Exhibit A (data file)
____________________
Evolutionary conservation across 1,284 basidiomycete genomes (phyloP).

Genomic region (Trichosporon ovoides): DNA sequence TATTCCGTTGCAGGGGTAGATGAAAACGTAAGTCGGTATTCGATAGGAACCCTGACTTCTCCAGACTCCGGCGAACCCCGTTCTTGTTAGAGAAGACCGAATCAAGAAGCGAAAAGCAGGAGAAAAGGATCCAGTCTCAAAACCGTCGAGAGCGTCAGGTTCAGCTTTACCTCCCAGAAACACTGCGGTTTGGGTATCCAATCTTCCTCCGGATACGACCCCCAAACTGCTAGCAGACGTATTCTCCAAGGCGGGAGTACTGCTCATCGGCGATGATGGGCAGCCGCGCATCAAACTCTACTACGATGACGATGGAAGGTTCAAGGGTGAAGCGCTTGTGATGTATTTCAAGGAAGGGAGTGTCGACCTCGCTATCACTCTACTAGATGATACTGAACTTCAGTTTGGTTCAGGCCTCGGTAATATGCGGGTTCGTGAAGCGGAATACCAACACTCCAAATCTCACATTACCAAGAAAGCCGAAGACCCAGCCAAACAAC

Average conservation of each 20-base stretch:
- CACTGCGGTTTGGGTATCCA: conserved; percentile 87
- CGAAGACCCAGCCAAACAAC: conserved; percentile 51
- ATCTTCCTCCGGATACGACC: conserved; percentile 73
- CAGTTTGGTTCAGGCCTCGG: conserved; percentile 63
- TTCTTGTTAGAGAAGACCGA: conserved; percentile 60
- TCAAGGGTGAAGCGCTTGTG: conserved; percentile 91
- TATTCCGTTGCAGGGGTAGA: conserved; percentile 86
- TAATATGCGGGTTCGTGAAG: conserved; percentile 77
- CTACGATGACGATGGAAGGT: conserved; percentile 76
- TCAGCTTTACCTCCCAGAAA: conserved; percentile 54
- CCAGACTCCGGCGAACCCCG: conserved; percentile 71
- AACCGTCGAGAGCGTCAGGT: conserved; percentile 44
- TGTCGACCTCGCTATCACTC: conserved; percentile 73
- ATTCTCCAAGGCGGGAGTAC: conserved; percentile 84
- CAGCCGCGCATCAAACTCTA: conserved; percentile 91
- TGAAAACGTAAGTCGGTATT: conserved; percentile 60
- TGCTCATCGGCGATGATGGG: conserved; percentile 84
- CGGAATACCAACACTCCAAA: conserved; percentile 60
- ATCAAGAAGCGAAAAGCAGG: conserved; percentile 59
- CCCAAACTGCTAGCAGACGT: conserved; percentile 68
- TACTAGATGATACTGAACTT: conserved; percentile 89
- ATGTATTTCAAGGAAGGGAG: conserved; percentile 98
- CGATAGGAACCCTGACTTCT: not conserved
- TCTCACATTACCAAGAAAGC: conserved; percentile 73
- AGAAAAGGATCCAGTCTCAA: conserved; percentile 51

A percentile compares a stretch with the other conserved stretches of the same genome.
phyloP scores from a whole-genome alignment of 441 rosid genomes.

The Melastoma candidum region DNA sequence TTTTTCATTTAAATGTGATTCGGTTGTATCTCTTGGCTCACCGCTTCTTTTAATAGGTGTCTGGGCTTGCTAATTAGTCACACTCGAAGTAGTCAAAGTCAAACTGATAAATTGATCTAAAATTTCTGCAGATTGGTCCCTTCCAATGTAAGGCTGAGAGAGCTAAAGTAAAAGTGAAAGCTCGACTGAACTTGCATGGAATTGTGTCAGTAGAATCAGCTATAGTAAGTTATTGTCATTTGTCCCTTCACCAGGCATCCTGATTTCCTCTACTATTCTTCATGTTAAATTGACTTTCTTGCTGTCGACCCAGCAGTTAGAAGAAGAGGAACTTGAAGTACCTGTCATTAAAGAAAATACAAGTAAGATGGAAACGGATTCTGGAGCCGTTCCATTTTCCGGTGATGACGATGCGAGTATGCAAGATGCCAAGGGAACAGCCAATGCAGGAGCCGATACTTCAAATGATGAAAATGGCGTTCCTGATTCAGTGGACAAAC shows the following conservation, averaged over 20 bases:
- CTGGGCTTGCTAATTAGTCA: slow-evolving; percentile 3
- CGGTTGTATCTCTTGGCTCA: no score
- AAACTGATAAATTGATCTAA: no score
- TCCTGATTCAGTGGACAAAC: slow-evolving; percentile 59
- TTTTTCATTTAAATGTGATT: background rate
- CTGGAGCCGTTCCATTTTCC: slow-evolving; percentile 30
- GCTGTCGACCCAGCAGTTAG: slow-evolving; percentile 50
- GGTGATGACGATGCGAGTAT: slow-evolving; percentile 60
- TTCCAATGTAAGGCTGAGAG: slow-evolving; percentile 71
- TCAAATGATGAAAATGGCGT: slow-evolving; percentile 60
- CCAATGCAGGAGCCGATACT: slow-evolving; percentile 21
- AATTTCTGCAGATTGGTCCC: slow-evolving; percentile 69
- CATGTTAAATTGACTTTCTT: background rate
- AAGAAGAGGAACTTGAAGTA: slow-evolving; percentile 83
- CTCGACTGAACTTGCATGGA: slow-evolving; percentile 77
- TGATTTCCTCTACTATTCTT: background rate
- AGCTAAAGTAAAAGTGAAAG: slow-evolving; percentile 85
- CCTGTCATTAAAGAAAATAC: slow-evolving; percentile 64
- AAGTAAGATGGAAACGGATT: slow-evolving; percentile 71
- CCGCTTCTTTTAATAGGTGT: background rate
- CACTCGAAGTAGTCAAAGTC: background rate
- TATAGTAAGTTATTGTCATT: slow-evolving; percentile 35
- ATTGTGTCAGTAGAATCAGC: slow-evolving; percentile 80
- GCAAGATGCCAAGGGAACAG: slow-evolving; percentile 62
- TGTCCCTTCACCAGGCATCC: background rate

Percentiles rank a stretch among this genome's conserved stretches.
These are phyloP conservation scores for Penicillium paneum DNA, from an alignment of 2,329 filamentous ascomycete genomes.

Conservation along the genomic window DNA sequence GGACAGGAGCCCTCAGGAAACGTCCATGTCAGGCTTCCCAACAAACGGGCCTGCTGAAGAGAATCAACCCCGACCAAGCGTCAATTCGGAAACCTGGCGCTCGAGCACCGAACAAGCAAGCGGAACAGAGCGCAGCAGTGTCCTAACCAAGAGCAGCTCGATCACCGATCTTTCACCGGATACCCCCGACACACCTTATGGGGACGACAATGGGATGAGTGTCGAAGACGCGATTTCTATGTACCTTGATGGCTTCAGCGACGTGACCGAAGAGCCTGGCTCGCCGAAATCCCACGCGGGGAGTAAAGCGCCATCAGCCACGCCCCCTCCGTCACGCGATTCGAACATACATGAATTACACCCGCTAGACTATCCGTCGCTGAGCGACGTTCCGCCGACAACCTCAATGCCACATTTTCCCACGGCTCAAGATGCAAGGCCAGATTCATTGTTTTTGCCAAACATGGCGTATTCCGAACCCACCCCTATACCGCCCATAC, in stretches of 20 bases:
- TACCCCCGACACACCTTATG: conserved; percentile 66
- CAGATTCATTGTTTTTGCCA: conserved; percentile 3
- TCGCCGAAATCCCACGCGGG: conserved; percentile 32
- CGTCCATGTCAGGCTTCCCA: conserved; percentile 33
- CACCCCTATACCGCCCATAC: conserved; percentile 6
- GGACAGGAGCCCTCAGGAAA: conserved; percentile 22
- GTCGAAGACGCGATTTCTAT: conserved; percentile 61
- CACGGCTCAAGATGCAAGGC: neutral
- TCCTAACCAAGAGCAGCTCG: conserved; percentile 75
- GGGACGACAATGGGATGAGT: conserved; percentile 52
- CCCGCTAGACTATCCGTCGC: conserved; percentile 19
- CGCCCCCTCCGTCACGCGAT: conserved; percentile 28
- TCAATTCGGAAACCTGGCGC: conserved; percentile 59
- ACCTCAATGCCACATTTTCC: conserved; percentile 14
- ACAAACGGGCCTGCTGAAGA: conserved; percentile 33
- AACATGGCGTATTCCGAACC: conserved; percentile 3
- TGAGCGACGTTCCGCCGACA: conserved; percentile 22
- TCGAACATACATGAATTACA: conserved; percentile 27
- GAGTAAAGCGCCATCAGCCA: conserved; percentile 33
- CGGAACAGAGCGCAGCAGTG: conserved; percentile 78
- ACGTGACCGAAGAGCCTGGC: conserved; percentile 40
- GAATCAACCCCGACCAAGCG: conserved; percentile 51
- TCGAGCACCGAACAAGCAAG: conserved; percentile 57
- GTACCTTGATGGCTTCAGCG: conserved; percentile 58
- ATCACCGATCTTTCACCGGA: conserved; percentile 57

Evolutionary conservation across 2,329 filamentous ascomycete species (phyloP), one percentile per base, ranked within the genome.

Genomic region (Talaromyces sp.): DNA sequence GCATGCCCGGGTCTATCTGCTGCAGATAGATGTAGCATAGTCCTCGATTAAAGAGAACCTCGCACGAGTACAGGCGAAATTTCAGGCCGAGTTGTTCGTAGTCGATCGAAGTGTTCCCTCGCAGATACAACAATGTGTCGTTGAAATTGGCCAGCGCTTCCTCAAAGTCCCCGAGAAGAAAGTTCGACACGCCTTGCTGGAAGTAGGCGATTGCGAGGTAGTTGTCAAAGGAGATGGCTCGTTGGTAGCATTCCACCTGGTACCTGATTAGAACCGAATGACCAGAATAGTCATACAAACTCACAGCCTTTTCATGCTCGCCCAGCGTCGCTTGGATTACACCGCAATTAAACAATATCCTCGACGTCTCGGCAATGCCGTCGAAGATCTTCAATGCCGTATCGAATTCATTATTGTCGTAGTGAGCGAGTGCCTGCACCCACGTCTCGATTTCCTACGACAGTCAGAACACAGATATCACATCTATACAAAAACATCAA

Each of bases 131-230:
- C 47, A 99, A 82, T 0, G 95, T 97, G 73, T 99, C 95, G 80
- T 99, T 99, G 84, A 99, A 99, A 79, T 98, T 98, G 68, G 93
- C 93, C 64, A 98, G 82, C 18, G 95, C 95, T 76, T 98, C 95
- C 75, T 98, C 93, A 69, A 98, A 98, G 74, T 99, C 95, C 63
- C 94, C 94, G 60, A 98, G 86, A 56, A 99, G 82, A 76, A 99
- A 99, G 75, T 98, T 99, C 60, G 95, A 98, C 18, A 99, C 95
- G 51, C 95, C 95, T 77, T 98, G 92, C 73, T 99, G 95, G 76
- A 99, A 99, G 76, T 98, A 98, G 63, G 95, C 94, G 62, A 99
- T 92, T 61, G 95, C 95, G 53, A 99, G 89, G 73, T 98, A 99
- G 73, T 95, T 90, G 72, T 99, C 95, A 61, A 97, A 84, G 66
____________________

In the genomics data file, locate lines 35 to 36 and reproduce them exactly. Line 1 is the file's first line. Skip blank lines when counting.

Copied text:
- TCCTGATTCAGTGGACAAAC: slow-evolving; percentile 59
- TTTTTCATTTAAATGTGATT: background rate